Coming up with article ideas or interesting angles is one of the challenges of being a freelance writer. Throw out the thoughts of being in competition with other writers, your main competition is yourself. Can you continually come up with ideas and angles? Are those angles fresh and interesting or the stale standard? Do you have the determination to mine resources for new ideas?
I know, it gets tough out there. It seems there are a million “writers” and actual writers covering every topic under the sun. The internet has spawned a deluge of information and the average writer may get lost in a sea of evergreen articles. But, you’re not the average writer are you? The information tidal wave may seem like a negative, but in reality it’s a positive. A large amount of average allows for the different and extraordinary to stand out. So, that article you’re working on right now…does the angle suck?
1. Does it… Show up on Google?
If it does, can you switch out the sources with yours and pretty much have the same piece? Google is a great source of ideas, it’s also a great source of ideas that have been done to death. My favorite freelance writing dead horse is the editorial calendar. We’ve covered it at length here, will likely still cover it again in the future. It doesn’t make that horse any less dead.
2. Does it…Give you writer deja vu?
Like you’ve have the feeling you’ve written it before? Muuuaaaahh! Don’t just shrug this one off. Go back and find the article. It will help you avoid repeating yourself and if you’re like me, rereading your work you’ll find an angle you could have conquered differently, other sources you could have contacted. Learn from your past.
3. Does it…Take longer than a few moments to explain to a lay person?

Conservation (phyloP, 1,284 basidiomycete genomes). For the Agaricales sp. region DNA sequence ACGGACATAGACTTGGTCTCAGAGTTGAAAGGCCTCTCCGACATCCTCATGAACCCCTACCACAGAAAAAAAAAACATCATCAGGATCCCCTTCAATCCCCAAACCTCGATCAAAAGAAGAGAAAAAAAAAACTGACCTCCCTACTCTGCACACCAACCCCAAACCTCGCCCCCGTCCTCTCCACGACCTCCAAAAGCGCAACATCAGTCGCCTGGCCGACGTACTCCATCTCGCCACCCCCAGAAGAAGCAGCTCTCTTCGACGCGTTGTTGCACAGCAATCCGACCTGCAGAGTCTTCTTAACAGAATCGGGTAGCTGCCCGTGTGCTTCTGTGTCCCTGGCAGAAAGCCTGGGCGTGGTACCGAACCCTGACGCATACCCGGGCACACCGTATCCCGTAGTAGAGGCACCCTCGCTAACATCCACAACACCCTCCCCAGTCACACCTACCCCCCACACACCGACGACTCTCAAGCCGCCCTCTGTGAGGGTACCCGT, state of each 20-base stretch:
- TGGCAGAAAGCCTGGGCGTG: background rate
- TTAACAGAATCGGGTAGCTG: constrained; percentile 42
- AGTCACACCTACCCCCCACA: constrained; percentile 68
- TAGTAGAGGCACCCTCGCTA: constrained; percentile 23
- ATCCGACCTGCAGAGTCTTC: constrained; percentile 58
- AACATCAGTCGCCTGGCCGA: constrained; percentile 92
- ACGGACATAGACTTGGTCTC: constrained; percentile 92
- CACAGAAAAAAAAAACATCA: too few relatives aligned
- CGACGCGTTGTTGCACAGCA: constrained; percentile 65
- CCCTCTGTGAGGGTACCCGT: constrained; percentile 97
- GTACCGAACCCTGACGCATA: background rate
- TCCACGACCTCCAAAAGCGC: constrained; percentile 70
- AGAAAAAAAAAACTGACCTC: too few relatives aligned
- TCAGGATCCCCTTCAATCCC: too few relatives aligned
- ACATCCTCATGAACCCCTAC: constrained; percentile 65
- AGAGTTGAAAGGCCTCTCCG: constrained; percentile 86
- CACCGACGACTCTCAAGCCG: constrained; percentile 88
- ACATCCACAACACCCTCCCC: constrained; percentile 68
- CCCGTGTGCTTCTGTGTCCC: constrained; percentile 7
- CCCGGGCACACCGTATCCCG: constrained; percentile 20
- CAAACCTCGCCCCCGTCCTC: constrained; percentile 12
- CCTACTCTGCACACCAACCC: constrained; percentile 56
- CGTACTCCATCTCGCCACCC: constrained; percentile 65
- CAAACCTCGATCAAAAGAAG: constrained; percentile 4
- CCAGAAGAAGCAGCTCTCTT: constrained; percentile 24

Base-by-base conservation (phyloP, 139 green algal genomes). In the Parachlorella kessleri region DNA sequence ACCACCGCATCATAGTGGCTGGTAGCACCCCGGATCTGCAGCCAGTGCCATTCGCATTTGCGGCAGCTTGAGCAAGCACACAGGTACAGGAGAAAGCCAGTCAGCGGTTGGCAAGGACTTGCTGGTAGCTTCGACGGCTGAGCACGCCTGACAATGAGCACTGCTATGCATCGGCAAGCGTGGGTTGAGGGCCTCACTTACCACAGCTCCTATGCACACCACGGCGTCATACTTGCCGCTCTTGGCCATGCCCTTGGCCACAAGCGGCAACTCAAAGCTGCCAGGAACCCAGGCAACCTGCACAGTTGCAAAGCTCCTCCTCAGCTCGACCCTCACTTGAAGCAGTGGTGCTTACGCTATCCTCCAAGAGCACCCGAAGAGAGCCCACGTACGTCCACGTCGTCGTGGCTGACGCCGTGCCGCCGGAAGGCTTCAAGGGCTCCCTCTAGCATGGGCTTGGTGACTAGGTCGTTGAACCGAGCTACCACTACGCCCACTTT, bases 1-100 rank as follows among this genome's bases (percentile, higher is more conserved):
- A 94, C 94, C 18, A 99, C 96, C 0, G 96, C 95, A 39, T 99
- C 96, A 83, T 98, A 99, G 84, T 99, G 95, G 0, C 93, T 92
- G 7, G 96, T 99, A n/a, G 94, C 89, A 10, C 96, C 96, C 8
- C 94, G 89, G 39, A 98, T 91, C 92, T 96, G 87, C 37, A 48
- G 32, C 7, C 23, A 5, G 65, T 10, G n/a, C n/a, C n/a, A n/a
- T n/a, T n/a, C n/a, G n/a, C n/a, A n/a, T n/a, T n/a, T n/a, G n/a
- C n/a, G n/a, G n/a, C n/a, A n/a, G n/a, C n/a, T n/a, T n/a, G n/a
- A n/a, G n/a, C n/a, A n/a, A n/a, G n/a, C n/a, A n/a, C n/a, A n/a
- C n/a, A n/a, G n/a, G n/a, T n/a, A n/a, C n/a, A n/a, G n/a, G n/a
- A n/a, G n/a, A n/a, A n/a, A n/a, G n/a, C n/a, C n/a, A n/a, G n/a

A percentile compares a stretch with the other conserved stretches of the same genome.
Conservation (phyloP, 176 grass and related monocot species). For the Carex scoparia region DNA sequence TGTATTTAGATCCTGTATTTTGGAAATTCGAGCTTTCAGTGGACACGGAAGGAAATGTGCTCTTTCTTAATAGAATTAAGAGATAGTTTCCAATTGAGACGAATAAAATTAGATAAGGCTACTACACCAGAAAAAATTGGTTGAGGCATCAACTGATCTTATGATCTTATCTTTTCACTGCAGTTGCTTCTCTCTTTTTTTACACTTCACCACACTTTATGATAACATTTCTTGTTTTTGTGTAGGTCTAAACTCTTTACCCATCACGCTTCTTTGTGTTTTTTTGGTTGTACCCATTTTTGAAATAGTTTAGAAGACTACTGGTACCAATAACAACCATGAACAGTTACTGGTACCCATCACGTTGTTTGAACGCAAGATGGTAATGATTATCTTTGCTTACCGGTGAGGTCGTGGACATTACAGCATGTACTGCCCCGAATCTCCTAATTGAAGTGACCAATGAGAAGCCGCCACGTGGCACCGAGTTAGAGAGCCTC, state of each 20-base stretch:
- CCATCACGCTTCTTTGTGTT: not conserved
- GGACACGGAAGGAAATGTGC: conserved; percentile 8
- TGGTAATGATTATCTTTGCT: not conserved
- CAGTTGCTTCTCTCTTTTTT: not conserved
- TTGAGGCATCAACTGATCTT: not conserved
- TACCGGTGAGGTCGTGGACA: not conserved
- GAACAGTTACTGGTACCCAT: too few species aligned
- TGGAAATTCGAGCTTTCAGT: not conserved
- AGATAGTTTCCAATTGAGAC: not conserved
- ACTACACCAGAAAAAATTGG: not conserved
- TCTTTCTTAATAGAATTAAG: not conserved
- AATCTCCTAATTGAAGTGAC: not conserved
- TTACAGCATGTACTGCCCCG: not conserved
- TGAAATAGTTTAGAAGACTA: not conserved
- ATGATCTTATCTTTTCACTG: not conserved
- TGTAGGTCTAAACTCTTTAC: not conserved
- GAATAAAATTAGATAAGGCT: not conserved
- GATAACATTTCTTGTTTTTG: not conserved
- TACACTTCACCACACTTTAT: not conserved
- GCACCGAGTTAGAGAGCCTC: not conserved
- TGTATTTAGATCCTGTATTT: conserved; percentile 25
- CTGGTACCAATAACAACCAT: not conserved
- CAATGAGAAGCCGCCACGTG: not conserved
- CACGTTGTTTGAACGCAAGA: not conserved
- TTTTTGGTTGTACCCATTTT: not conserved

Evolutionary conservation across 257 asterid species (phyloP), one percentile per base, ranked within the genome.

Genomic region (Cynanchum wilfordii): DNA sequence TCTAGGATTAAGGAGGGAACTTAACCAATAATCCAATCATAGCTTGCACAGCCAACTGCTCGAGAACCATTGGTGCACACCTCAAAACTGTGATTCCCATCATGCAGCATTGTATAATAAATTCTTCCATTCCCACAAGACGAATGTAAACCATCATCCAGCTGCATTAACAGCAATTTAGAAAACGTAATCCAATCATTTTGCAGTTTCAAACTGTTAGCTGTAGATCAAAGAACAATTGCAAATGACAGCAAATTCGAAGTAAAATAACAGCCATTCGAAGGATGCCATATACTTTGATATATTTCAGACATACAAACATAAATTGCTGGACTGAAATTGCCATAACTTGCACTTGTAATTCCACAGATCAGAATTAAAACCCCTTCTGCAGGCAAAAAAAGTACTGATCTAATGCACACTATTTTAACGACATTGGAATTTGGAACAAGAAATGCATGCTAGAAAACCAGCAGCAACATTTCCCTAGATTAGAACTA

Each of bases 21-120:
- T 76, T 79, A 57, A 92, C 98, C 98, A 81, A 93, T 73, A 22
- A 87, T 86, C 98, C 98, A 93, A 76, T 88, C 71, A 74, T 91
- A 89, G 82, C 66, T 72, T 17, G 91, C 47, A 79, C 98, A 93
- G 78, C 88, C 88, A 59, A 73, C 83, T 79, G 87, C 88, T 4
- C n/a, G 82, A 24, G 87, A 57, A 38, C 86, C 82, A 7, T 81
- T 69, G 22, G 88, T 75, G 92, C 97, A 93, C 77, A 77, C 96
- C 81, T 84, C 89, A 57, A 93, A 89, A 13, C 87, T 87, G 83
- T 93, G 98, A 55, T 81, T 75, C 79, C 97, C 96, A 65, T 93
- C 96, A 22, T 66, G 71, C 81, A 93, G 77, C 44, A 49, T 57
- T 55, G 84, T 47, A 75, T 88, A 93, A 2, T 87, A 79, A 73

Unless it’s a heavy tech or specialized niche article you should be able to spit out the basic premise. It may be interesting and definitely different, but if it’s too conceptual and you have trouble explaining it, readers may have trouble with the point of it.
4. Does it…Make you sleepy just thinking about it?
I’ve written about this before, if you’re bored writing it, I’m going to be bored reading it. Not every topic is going to have the passion and excitement that gives writers and readers goosebumps. That’s still not an excuse to go auto-pilot. Find a way to get interested in the piece. Talk to a kooky source. Talk to a stranger about your topic and take note of the questions they may ask. This is how you get to the heart of the audience.
5. Is it…The result of low self-esteem?
There are times a writer, for whatever reason, doesn’t feel quite worthy of their position or craft. I know of writers who spend the first 10 seconds looking at their latest published piece with glee then the next 20 minutes pouring over it with a magnifying glass, gasping in horror at this turn of phrase or that choice of word. Low writing self-esteem may lead a writer to take a tried and true, or tried and through, angle on a piece. They don’t want to rock the boat, they are unsure of how the angle will be received, they don’t want to blow it with this editor, that publication, etc.
When I think of these folks I’m reminded of on my favorite moments from the movie The Incredibles, a woman is sobbing saying she doesn’t know what she’s going to do and her helpful friend smacks her about the head a couple of times and tells her to pull herself together and reminds her that she’s a superhero. On those low-esteem days when you begin to wonder what to do, I want you to remind yourself of who you are: You are a writer! Pull yourself together!
People can get information from a variety of sources, any day or night. Give them a reason to read your piece. If it’s an evergreen topic, give readers fresh pine aroma not dried stick with shedding needles.
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